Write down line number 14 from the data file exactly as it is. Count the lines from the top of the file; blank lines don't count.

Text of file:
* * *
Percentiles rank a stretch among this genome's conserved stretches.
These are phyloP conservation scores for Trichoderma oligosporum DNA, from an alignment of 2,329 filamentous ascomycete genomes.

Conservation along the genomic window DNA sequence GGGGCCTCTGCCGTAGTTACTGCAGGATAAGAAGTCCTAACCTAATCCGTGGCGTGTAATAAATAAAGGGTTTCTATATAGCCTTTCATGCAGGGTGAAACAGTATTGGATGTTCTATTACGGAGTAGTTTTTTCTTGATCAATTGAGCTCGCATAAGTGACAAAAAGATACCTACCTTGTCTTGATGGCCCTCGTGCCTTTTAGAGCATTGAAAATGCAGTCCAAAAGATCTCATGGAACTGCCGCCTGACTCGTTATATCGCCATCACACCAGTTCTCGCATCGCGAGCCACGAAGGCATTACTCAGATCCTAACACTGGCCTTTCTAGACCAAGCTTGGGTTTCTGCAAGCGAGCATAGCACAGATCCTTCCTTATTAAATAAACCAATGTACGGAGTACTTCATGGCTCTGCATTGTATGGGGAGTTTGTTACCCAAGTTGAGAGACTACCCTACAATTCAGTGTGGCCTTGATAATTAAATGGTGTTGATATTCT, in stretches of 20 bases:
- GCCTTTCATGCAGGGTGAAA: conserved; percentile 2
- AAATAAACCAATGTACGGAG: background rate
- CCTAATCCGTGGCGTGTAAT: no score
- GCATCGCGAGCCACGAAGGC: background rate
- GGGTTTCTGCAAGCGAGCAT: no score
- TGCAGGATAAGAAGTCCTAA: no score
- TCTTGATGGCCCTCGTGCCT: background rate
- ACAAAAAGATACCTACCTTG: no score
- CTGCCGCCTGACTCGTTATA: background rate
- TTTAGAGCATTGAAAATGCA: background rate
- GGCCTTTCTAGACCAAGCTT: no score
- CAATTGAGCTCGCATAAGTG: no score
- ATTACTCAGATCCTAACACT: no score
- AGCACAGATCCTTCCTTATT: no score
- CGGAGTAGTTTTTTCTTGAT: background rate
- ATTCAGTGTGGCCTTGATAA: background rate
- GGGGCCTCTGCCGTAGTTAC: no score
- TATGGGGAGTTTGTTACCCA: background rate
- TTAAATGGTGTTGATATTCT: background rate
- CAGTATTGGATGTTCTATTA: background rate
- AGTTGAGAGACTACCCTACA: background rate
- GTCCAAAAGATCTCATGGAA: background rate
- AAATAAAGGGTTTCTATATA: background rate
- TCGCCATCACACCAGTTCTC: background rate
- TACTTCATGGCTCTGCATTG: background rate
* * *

- GGCCTTTCTAGACCAAGCTT: no score